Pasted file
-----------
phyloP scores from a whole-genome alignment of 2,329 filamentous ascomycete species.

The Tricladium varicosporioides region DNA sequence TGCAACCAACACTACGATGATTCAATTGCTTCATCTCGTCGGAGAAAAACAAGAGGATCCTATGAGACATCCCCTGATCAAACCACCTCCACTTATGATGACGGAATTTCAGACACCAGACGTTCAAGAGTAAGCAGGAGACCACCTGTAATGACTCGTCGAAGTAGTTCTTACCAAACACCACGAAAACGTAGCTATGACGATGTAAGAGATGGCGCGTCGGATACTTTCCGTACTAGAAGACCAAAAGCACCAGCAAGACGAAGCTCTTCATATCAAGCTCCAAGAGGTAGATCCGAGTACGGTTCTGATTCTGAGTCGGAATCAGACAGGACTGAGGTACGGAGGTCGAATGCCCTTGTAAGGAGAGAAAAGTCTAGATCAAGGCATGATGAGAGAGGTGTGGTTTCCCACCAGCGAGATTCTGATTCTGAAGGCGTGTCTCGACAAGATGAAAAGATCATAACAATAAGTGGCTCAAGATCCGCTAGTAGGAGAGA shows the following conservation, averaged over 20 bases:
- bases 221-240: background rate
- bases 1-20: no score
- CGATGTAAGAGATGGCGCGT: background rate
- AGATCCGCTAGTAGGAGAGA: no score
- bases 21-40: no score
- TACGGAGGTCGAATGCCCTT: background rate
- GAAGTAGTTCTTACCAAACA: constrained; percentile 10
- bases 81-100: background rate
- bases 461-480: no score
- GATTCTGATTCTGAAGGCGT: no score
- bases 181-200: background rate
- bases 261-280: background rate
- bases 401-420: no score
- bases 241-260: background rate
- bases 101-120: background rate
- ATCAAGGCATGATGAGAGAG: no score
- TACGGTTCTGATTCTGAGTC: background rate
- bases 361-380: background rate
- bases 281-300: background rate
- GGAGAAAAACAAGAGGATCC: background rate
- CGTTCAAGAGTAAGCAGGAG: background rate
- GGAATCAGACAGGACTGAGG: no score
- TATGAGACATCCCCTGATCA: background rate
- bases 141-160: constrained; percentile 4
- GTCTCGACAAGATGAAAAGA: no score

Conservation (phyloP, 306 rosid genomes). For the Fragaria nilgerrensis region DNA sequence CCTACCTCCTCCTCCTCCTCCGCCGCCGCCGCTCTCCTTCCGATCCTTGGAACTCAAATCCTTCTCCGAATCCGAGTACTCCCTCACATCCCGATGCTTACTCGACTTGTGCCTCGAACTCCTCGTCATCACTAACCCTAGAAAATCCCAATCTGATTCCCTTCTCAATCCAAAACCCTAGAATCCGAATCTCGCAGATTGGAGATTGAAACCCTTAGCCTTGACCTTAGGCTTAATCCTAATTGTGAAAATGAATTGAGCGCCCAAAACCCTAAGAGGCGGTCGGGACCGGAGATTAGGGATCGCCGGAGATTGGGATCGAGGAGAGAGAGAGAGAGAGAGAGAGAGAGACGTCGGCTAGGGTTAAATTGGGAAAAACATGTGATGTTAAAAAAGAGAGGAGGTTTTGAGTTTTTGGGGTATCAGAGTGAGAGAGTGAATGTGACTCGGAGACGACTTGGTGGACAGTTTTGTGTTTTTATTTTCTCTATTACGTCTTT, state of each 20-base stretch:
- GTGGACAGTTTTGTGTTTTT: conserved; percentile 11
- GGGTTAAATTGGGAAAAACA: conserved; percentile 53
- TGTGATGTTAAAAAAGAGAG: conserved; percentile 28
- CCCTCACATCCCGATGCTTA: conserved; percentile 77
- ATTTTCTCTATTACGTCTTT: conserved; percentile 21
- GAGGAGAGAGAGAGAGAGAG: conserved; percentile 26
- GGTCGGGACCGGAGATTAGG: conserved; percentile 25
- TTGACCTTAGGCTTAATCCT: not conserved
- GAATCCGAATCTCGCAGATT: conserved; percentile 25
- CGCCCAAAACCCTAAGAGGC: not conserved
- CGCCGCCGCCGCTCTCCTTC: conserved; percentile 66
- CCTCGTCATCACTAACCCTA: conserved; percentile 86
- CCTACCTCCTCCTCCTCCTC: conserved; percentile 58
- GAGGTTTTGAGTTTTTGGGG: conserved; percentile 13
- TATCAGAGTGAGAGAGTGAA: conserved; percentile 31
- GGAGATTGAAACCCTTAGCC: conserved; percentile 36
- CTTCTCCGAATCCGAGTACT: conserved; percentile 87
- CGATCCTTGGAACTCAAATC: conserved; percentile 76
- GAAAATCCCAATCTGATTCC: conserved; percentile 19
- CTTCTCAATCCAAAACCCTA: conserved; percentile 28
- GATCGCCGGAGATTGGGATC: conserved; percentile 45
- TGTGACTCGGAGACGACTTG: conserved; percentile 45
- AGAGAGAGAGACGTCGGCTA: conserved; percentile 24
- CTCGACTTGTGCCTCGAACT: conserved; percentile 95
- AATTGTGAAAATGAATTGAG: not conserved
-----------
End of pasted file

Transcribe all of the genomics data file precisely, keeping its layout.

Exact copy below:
phyloP scores from a whole-genome alignment of 2,329 filamentous ascomycete species.

The Tricladium varicosporioides region DNA sequence TGCAACCAACACTACGATGATTCAATTGCTTCATCTCGTCGGAGAAAAACAAGAGGATCCTATGAGACATCCCCTGATCAAACCACCTCCACTTATGATGACGGAATTTCAGACACCAGACGTTCAAGAGTAAGCAGGAGACCACCTGTAATGACTCGTCGAAGTAGTTCTTACCAAACACCACGAAAACGTAGCTATGACGATGTAAGAGATGGCGCGTCGGATACTTTCCGTACTAGAAGACCAAAAGCACCAGCAAGACGAAGCTCTTCATATCAAGCTCCAAGAGGTAGATCCGAGTACGGTTCTGATTCTGAGTCGGAATCAGACAGGACTGAGGTACGGAGGTCGAATGCCCTTGTAAGGAGAGAAAAGTCTAGATCAAGGCATGATGAGAGAGGTGTGGTTTCCCACCAGCGAGATTCTGATTCTGAAGGCGTGTCTCGACAAGATGAAAAGATCATAACAATAAGTGGCTCAAGATCCGCTAGTAGGAGAGA shows the following conservation, averaged over 20 bases:
- bases 221-240: background rate
- bases 1-20: no score
- CGATGTAAGAGATGGCGCGT: background rate
- AGATCCGCTAGTAGGAGAGA: no score
- bases 21-40: no score
- TACGGAGGTCGAATGCCCTT: background rate
- GAAGTAGTTCTTACCAAACA: constrained; percentile 10
- bases 81-100: background rate
- bases 461-480: no score
- GATTCTGATTCTGAAGGCGT: no score
- bases 181-200: background rate
- bases 261-280: background rate
- bases 401-420: no score
- bases 241-260: background rate
- bases 101-120: background rate
- ATCAAGGCATGATGAGAGAG: no score
- TACGGTTCTGATTCTGAGTC: background rate
- bases 361-380: background rate
- bases 281-300: background rate
- GGAGAAAAACAAGAGGATCC: background rate
- CGTTCAAGAGTAAGCAGGAG: background rate
- GGAATCAGACAGGACTGAGG: no score
- TATGAGACATCCCCTGATCA: background rate
- bases 141-160: constrained; percentile 4
- GTCTCGACAAGATGAAAAGA: no score

Conservation (phyloP, 306 rosid genomes). For the Fragaria nilgerrensis region DNA sequence CCTACCTCCTCCTCCTCCTCCGCCGCCGCCGCTCTCCTTCCGATCCTTGGAACTCAAATCCTTCTCCGAATCCGAGTACTCCCTCACATCCCGATGCTTACTCGACTTGTGCCTCGAACTCCTCGTCATCACTAACCCTAGAAAATCCCAATCTGATTCCCTTCTCAATCCAAAACCCTAGAATCCGAATCTCGCAGATTGGAGATTGAAACCCTTAGCCTTGACCTTAGGCTTAATCCTAATTGTGAAAATGAATTGAGCGCCCAAAACCCTAAGAGGCGGTCGGGACCGGAGATTAGGGATCGCCGGAGATTGGGATCGAGGAGAGAGAGAGAGAGAGAGAGAGAGAGACGTCGGCTAGGGTTAAATTGGGAAAAACATGTGATGTTAAAAAAGAGAGGAGGTTTTGAGTTTTTGGGGTATCAGAGTGAGAGAGTGAATGTGACTCGGAGACGACTTGGTGGACAGTTTTGTGTTTTTATTTTCTCTATTACGTCTTT, state of each 20-base stretch:
- GTGGACAGTTTTGTGTTTTT: conserved; percentile 11
- GGGTTAAATTGGGAAAAACA: conserved; percentile 53
- TGTGATGTTAAAAAAGAGAG: conserved; percentile 28
- CCCTCACATCCCGATGCTTA: conserved; percentile 77
- ATTTTCTCTATTACGTCTTT: conserved; percentile 21
- GAGGAGAGAGAGAGAGAGAG: conserved; percentile 26
- GGTCGGGACCGGAGATTAGG: conserved; percentile 25
- TTGACCTTAGGCTTAATCCT: not conserved
- GAATCCGAATCTCGCAGATT: conserved; percentile 25
- CGCCCAAAACCCTAAGAGGC: not conserved
- CGCCGCCGCCGCTCTCCTTC: conserved; percentile 66
- CCTCGTCATCACTAACCCTA: conserved; percentile 86
- CCTACCTCCTCCTCCTCCTC: conserved; percentile 58
- GAGGTTTTGAGTTTTTGGGG: conserved; percentile 13
- TATCAGAGTGAGAGAGTGAA: conserved; percentile 31
- GGAGATTGAAACCCTTAGCC: conserved; percentile 36
- CTTCTCCGAATCCGAGTACT: conserved; percentile 87
- CGATCCTTGGAACTCAAATC: conserved; percentile 76
- GAAAATCCCAATCTGATTCC: conserved; percentile 19
- CTTCTCAATCCAAAACCCTA: conserved; percentile 28
- GATCGCCGGAGATTGGGATC: conserved; percentile 45
- TGTGACTCGGAGACGACTTG: conserved; percentile 45
- AGAGAGAGAGACGTCGGCTA: conserved; percentile 24
- CTCGACTTGTGCCTCGAACT: conserved; percentile 95
- AATTGTGAAAATGAATTGAG: not conserved